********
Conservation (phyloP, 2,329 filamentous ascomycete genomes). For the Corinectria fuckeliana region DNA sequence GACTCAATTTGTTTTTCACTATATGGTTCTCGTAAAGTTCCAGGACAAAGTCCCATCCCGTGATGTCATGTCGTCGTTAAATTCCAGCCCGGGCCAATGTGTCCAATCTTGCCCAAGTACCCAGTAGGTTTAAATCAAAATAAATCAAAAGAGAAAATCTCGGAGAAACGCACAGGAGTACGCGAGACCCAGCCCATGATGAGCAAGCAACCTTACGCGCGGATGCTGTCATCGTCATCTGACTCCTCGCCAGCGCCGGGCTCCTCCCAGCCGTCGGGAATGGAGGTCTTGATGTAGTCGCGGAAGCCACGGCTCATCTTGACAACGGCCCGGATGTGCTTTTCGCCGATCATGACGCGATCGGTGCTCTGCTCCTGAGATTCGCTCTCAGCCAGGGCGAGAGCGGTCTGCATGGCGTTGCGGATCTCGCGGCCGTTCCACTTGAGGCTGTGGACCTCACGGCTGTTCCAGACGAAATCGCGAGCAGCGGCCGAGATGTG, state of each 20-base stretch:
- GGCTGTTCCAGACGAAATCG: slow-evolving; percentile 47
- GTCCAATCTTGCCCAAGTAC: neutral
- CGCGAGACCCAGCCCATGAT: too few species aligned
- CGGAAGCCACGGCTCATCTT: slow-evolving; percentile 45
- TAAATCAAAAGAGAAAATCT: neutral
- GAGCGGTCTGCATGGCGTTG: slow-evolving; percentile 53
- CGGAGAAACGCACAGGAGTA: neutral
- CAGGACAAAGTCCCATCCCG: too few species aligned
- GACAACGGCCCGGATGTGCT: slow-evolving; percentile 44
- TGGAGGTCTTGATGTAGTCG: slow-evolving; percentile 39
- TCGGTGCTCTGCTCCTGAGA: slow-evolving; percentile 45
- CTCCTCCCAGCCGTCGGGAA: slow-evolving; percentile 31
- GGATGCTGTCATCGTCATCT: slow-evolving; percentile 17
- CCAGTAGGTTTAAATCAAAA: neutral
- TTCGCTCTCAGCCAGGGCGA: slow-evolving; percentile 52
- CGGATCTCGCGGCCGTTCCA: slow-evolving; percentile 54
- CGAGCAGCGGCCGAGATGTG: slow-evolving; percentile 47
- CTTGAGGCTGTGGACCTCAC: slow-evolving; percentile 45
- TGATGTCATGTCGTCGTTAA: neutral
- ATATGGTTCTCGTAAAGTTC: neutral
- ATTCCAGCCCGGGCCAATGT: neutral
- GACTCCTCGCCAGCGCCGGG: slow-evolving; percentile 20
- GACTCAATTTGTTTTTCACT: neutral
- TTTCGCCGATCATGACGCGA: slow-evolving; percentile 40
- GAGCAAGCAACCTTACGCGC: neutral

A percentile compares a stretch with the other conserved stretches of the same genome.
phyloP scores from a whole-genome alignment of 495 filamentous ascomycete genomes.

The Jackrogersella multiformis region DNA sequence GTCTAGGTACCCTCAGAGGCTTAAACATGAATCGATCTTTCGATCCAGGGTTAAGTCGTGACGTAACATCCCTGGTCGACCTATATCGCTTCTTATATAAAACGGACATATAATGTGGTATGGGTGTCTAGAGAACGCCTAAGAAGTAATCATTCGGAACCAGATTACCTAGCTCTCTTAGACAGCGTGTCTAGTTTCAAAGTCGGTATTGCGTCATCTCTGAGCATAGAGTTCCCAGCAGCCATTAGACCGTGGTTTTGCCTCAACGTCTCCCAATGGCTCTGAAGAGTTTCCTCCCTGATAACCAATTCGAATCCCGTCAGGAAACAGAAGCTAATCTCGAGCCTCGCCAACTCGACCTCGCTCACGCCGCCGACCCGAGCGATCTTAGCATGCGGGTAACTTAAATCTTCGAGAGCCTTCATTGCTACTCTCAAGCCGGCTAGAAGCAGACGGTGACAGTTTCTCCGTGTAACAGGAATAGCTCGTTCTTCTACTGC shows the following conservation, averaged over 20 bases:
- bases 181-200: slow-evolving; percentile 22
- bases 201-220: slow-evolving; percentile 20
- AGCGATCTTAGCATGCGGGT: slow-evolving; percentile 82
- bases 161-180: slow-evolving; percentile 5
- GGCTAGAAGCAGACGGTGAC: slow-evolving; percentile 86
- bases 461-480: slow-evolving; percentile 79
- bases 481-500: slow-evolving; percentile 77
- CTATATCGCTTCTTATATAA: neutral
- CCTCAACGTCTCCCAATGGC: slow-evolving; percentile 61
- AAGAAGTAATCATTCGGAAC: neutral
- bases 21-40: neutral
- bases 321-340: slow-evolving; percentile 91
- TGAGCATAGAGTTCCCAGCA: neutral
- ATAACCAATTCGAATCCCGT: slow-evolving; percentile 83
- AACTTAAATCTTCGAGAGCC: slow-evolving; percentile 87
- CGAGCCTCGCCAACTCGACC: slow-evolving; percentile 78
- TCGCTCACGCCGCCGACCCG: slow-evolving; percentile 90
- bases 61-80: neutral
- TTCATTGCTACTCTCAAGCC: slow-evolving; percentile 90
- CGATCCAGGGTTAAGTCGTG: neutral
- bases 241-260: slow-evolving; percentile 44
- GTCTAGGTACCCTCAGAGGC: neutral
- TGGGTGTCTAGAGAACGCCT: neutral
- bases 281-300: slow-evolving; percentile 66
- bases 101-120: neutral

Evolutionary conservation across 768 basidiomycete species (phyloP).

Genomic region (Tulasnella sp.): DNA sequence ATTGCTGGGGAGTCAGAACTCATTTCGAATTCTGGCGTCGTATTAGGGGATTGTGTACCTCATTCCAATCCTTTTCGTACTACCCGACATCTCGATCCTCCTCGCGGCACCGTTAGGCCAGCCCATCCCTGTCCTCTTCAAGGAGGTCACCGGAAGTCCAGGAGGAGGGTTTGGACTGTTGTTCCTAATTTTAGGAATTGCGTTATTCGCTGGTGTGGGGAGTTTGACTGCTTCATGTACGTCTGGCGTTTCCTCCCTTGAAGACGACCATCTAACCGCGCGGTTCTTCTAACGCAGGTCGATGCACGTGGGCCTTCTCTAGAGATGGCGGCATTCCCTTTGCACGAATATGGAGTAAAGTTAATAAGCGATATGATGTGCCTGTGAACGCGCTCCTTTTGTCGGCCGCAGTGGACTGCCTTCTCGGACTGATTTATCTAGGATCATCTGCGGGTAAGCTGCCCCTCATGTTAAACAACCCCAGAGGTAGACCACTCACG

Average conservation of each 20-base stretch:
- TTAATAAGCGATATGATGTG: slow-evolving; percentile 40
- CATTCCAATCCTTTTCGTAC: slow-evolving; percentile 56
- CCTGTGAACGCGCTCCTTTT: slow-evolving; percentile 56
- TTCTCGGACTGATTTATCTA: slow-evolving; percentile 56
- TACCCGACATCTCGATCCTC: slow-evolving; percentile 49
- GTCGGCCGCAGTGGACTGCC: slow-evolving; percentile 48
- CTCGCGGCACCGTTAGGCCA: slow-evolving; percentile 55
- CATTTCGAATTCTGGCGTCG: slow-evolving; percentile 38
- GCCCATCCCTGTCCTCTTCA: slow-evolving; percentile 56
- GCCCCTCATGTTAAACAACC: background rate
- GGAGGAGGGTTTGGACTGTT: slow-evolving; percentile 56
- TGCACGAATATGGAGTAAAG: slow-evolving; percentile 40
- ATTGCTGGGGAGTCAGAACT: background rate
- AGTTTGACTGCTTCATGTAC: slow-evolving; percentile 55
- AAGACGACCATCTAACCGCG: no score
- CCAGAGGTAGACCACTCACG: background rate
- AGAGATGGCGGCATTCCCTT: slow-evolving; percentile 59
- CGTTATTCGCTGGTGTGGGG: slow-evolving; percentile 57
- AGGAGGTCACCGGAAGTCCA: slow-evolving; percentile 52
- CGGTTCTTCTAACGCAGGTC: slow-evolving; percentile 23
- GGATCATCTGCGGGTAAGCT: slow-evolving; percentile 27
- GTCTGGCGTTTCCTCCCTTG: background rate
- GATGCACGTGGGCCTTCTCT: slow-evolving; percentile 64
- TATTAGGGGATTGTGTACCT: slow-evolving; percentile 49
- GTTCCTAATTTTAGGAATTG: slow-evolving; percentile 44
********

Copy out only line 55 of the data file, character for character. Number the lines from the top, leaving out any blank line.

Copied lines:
Evolutionary conservation across 768 basidiomycete species (phyloP).